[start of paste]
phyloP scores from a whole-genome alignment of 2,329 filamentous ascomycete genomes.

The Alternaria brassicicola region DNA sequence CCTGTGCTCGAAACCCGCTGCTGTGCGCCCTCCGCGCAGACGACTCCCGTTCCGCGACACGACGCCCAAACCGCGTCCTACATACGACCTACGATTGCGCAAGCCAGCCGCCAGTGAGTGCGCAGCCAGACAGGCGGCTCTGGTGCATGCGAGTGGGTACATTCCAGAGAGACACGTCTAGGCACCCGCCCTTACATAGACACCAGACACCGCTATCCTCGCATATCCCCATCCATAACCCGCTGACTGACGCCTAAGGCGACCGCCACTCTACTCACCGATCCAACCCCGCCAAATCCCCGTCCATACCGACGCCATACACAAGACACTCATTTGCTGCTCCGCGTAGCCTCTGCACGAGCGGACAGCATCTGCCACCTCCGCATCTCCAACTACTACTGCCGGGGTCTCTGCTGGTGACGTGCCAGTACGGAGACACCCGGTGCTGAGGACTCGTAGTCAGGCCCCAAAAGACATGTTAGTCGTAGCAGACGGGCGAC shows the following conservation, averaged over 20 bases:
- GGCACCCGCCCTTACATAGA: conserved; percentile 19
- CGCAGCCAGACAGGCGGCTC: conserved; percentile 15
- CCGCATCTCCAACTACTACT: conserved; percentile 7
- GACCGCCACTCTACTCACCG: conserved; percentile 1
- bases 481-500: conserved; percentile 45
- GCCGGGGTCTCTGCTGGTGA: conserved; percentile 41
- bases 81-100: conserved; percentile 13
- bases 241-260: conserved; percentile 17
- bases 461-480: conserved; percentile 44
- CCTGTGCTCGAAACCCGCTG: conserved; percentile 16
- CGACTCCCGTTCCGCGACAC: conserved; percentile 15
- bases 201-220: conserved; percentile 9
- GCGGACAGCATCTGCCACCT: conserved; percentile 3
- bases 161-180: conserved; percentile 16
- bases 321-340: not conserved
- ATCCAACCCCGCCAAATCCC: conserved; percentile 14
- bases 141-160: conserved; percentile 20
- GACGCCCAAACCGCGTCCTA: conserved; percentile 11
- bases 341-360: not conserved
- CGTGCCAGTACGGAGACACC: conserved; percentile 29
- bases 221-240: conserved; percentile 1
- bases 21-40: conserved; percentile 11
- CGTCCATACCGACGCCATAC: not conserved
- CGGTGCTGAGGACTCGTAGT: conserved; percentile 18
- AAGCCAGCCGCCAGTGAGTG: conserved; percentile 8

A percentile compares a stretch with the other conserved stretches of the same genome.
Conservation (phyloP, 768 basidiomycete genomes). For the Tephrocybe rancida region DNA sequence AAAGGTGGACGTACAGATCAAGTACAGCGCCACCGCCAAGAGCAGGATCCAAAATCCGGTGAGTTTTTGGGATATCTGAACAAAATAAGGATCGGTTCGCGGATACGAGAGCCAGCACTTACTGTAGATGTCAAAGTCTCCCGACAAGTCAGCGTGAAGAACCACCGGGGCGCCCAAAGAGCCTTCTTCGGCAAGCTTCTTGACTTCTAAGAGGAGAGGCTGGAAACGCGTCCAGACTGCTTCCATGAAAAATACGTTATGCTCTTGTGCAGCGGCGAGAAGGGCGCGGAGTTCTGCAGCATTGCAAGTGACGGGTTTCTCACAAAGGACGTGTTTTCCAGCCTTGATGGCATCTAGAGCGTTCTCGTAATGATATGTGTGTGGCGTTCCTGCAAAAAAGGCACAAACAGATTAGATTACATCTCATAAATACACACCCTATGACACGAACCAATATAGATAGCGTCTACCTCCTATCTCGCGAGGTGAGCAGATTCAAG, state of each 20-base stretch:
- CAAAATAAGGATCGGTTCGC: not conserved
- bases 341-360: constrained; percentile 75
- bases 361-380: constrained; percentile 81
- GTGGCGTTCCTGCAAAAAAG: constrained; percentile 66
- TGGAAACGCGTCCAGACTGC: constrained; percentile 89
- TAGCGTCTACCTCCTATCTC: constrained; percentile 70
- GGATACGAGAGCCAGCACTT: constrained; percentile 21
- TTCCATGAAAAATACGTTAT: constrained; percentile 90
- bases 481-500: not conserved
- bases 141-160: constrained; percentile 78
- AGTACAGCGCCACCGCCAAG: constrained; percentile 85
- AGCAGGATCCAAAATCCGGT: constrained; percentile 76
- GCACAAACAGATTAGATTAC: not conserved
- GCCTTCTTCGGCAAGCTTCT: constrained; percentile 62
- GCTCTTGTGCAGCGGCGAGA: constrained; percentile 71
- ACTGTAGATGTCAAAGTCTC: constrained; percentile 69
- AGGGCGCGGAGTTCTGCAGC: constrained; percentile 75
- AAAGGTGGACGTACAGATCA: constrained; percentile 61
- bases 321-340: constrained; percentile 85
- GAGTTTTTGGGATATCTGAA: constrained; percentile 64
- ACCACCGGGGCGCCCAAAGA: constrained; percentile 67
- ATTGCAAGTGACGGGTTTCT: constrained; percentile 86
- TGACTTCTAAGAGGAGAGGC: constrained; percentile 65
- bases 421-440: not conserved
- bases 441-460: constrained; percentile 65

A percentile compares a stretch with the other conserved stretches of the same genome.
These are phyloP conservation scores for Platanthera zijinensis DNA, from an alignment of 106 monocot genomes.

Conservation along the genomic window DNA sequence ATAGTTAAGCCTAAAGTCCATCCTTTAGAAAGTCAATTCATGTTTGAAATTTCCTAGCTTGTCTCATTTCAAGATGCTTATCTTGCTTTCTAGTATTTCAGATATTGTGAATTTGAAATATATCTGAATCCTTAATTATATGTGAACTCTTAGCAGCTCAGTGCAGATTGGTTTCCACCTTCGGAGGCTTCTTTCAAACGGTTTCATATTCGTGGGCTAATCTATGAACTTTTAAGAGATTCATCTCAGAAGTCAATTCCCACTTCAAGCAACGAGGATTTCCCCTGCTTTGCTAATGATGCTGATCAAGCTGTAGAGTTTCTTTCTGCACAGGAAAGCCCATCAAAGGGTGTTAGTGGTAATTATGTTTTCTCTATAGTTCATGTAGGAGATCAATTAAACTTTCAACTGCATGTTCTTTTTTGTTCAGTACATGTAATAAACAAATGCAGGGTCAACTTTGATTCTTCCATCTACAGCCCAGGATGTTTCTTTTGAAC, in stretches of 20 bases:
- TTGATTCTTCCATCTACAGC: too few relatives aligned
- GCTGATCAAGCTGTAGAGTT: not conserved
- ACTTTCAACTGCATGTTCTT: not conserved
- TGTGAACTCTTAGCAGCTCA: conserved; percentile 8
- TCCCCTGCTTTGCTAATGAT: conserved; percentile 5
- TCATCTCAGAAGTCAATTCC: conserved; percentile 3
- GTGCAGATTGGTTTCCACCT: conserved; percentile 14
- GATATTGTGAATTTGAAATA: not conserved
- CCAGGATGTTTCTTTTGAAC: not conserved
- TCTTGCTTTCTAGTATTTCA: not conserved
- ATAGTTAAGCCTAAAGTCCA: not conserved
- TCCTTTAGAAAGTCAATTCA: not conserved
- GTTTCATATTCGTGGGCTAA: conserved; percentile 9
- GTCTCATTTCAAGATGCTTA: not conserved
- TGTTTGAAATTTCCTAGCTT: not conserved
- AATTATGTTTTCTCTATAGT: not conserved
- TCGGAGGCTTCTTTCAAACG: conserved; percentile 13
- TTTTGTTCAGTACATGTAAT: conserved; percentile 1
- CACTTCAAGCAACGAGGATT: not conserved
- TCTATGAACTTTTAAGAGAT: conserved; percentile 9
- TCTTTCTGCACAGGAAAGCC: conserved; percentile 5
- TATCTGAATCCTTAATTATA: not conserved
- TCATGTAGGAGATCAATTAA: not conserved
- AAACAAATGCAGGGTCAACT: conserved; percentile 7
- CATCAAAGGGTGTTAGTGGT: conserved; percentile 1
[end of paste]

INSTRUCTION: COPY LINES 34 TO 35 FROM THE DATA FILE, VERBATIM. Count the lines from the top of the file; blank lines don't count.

- TGGAAACGCGTCCAGACTGC: constrained; percentile 89
- TAGCGTCTACCTCCTATCTC: constrained; percentile 70